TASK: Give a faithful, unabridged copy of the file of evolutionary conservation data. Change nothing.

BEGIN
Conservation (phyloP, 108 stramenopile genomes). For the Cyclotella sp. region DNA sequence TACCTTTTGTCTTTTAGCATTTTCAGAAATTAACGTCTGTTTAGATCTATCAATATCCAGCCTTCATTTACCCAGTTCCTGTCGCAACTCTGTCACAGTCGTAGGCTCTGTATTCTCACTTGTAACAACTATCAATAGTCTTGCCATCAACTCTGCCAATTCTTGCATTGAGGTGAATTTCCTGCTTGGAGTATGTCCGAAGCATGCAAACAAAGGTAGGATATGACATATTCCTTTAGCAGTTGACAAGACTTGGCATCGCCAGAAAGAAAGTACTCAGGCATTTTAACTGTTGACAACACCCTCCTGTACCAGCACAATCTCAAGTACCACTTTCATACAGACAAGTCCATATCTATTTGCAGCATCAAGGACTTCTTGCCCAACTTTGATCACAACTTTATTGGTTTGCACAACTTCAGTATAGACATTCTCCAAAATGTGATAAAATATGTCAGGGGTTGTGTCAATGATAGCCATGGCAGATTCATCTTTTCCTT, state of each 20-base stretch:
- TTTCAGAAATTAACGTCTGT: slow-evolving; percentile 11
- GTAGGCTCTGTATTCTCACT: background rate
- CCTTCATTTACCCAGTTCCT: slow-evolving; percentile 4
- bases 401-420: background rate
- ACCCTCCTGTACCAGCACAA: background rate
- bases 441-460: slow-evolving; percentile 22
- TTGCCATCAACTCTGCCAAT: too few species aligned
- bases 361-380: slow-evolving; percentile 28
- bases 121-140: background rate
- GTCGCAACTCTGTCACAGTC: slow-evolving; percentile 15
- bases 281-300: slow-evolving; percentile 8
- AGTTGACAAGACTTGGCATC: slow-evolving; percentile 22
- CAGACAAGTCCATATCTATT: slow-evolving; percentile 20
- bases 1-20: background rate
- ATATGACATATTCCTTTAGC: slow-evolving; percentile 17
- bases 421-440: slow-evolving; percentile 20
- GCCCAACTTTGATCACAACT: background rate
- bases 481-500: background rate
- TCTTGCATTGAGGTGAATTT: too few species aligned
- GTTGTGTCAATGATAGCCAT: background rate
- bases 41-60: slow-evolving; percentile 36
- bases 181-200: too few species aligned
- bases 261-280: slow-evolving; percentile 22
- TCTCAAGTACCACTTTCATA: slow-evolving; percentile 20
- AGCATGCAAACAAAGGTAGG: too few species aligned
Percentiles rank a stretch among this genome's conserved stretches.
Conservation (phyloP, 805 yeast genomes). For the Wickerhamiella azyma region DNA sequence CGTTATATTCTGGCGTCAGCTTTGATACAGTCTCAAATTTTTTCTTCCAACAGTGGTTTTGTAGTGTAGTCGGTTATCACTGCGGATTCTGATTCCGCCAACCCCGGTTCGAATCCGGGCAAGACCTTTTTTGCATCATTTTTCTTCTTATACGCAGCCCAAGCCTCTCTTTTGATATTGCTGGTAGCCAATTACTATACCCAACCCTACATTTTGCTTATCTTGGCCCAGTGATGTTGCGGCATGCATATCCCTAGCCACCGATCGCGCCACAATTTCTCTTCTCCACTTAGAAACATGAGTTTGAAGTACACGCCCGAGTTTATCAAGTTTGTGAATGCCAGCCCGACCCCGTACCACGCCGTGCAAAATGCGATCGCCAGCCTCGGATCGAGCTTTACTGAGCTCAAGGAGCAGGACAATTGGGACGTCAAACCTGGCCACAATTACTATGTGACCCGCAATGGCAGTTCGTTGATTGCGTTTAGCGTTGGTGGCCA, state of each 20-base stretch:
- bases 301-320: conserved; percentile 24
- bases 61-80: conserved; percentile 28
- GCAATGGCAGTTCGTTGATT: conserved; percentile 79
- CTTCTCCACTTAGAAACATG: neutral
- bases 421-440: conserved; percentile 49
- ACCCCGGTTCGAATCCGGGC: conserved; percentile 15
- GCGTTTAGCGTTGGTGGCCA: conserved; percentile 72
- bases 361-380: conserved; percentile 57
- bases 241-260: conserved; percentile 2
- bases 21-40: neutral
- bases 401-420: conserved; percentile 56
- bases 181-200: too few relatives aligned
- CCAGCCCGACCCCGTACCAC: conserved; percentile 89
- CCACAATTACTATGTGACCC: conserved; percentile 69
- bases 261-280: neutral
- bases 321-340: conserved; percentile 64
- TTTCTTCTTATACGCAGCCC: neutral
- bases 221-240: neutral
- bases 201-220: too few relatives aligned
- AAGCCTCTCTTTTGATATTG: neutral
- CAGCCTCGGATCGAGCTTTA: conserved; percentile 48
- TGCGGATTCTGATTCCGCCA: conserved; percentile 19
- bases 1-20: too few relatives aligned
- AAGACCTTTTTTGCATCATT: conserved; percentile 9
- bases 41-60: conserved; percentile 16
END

Conservation (phyloP, 108 stramenopile genomes). For the Cyclotella sp. region DNA sequence TACCTTTTGTCTTTTAGCATTTTCAGAAATTAACGTCTGTTTAGATCTATCAATATCCAGCCTTCATTTACCCAGTTCCTGTCGCAACTCTGTCACAGTCGTAGGCTCTGTATTCTCACTTGTAACAACTATCAATAGTCTTGCCATCAACTCTGCCAATTCTTGCATTGAGGTGAATTTCCTGCTTGGAGTATGTCCGAAGCATGCAAACAAAGGTAGGATATGACATATTCCTTTAGCAGTTGACAAGACTTGGCATCGCCAGAAAGAAAGTACTCAGGCATTTTAACTGTTGACAACACCCTCCTGTACCAGCACAATCTCAAGTACCACTTTCATACAGACAAGTCCATATCTATTTGCAGCATCAAGGACTTCTTGCCCAACTTTGATCACAACTTTATTGGTTTGCACAACTTCAGTATAGACATTCTCCAAAATGTGATAAAATATGTCAGGGGTTGTGTCAATGATAGCCATGGCAGATTCATCTTTTCCTT, state of each 20-base stretch:
- TTTCAGAAATTAACGTCTGT: slow-evolving; percentile 11
- GTAGGCTCTGTATTCTCACT: background rate
- CCTTCATTTACCCAGTTCCT: slow-evolving; percentile 4
- bases 401-420: background rate
- ACCCTCCTGTACCAGCACAA: background rate
- bases 441-460: slow-evolving; percentile 22
- TTGCCATCAACTCTGCCAAT: too few species aligned
- bases 361-380: slow-evolving; percentile 28
- bases 121-140: background rate
- GTCGCAACTCTGTCACAGTC: slow-evolving; percentile 15
- bases 281-300: slow-evolving; percentile 8
- AGTTGACAAGACTTGGCATC: slow-evolving; percentile 22
- CAGACAAGTCCATATCTATT: slow-evolving; percentile 20
- bases 1-20: background rate
- ATATGACATATTCCTTTAGC: slow-evolving; percentile 17
- bases 421-440: slow-evolving; percentile 20
- GCCCAACTTTGATCACAACT: background rate
- bases 481-500: background rate
- TCTTGCATTGAGGTGAATTT: too few species aligned
- GTTGTGTCAATGATAGCCAT: background rate
- bases 41-60: slow-evolving; percentile 36
- bases 181-200: too few species aligned
- bases 261-280: slow-evolving; percentile 22
- TCTCAAGTACCACTTTCATA: slow-evolving; percentile 20
- AGCATGCAAACAAAGGTAGG: too few species aligned
Percentiles rank a stretch among this genome's conserved stretches.
Conservation (phyloP, 805 yeast genomes). For the Wickerhamiella azyma region DNA sequence CGTTATATTCTGGCGTCAGCTTTGATACAGTCTCAAATTTTTTCTTCCAACAGTGGTTTTGTAGTGTAGTCGGTTATCACTGCGGATTCTGATTCCGCCAACCCCGGTTCGAATCCGGGCAAGACCTTTTTTGCATCATTTTTCTTCTTATACGCAGCCCAAGCCTCTCTTTTGATATTGCTGGTAGCCAATTACTATACCCAACCCTACATTTTGCTTATCTTGGCCCAGTGATGTTGCGGCATGCATATCCCTAGCCACCGATCGCGCCACAATTTCTCTTCTCCACTTAGAAACATGAGTTTGAAGTACACGCCCGAGTTTATCAAGTTTGTGAATGCCAGCCCGACCCCGTACCACGCCGTGCAAAATGCGATCGCCAGCCTCGGATCGAGCTTTACTGAGCTCAAGGAGCAGGACAATTGGGACGTCAAACCTGGCCACAATTACTATGTGACCCGCAATGGCAGTTCGTTGATTGCGTTTAGCGTTGGTGGCCA, state of each 20-base stretch:
- bases 301-320: conserved; percentile 24
- bases 61-80: conserved; percentile 28
- GCAATGGCAGTTCGTTGATT: conserved; percentile 79
- CTTCTCCACTTAGAAACATG: neutral
- bases 421-440: conserved; percentile 49
- ACCCCGGTTCGAATCCGGGC: conserved; percentile 15
- GCGTTTAGCGTTGGTGGCCA: conserved; percentile 72
- bases 361-380: conserved; percentile 57
- bases 241-260: conserved; percentile 2
- bases 21-40: neutral
- bases 401-420: conserved; percentile 56
- bases 181-200: too few relatives aligned
- CCAGCCCGACCCCGTACCAC: conserved; percentile 89
- CCACAATTACTATGTGACCC: conserved; percentile 69
- bases 261-280: neutral
- bases 321-340: conserved; percentile 64
- TTTCTTCTTATACGCAGCCC: neutral
- bases 221-240: neutral
- bases 201-220: too few relatives aligned
- AAGCCTCTCTTTTGATATTG: neutral
- CAGCCTCGGATCGAGCTTTA: conserved; percentile 48
- TGCGGATTCTGATTCCGCCA: conserved; percentile 19
- bases 1-20: too few relatives aligned
- AAGACCTTTTTTGCATCATT: conserved; percentile 9
- bases 41-60: conserved; percentile 16